All eyes are focused on price of gold right now. Gold has flirted with a peak of $2050 an ounce four times in about forty years. The last time this happened was in early March, as skyrocketing oil prices kindled an inflation scare even as the financial markets expected the US Federal Reserve (Fed) to take a measured approach to rate hikes. A rush to haven assets amid the Russia-Ukraine conflict also underpinned that move.

 

The same price level was previously achieved in 1980, 2011 and 2020, after adjusting for inflation. The time taken to hit fresh highs has compressed over the years. If the trend holds, we believe it should not take long for breaching the previous record soon. 

Inflation-adjusted gold price (USD)

Inflation-adjusted gold price (USD) chart

Source: Bloomberg, as of 08.03.2022 

Gold’s price in yen is already at an all-time high, with gold in euros and pound sterling close to new highs. And gold priced in other currencies may also follow suit, depending on how fast the dollar value of gold reaches another high. It is true that everyone obsesses over the price of gold in US dollars.

 

What could trigger a move that pushes gold prices to a fresh high in dollar terms? As in previous instances, real interest rates will hold the key. It is well known that the price of the precious metal moves in the opposite direction to real interest rates. Spiralling inflation kept real rates in negative territory for long.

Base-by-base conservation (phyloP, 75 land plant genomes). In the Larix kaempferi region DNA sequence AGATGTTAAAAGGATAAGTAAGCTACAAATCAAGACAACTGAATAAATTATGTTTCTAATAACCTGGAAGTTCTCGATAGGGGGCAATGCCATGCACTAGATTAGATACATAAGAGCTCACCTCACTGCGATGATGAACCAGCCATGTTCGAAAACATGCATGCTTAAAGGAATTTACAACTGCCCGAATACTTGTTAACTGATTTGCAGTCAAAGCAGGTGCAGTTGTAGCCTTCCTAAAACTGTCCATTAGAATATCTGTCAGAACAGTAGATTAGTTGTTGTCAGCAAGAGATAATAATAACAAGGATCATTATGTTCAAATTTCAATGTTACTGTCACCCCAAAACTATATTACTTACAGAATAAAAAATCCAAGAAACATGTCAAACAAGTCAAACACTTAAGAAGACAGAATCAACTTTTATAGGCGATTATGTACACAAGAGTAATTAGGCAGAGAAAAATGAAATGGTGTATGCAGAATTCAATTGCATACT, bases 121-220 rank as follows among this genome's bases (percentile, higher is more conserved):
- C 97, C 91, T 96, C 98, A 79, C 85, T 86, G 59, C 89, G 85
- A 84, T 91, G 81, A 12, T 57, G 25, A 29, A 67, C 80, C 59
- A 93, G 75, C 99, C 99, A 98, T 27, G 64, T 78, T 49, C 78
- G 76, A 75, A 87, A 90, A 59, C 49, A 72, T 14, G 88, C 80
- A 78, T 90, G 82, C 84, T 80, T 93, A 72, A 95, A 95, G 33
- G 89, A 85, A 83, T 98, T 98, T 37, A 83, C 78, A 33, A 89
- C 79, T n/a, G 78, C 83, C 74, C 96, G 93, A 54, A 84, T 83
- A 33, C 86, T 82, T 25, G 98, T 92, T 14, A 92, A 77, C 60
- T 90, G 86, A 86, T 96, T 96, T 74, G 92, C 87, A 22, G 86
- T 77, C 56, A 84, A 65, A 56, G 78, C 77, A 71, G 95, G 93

Interest in gold has increased as people are worried that they may have to contend with a future where their purchasing power is eroded in real terms. For the longest time investors have been able to rely on linear assumptions about the veracity of central bank proclamations and what they can do whether with regard to interest rates or managing inflation. But that assumption will be put to test now as it remains to be seen whether central banks can aggressively tighten their policies without hurting economic growth.

 

Hawkish rhetoric from some Fed officials is the reason why gold hasn’t yet hit an all-time high. James Bullard, St. Louis Fed president, in April said that a jumbo 0.75 percentage point rate increase might come at some point this year. Gold may face some short-term headwinds as real rates have pushed higher and turned positive recently. 

Haven asset 

The fallout from the decision by the West to freeze Russia’s dollar holdings has raised questions about the risk free properties of global sovereign debt instruments, to the benefit of gold which is by its nature an apolitical monetary instrument. A variety of factors could once again depress real interest rates in the near term, giving a fillip to gold prices. Inflation, primarily through high commodity prices, may be one factor. If the price of oil goes through $120 per barrel and rises towards $150 a barrel, that could change the bond market’s perspective on inflation being transient. The other way this could happen is if the Fed is unable or unwilling to increase interest rates as much as the financial markets have priced in. The fact that gold prices continue to hover near recent highs shows that investors are sceptical about the Fed’s ability to push up interest rates too far.

 

Given the above scenario, we believe gold has the best chance to breakout to what would be a genuine all-time high. We expect the previous peak to be challenged over the next quarter and when that happens, it will create much wider participation from investors. The market’s preference for hard and apolitical money over government issued money will be once again reinforced once the price of gold hits a record.

 

We still expect silver to follow gold. With a breakout of $2100 an ounce we would expect silver to go through $30 an ounce and very quickly challenge its all time high of $50 an ounce. 

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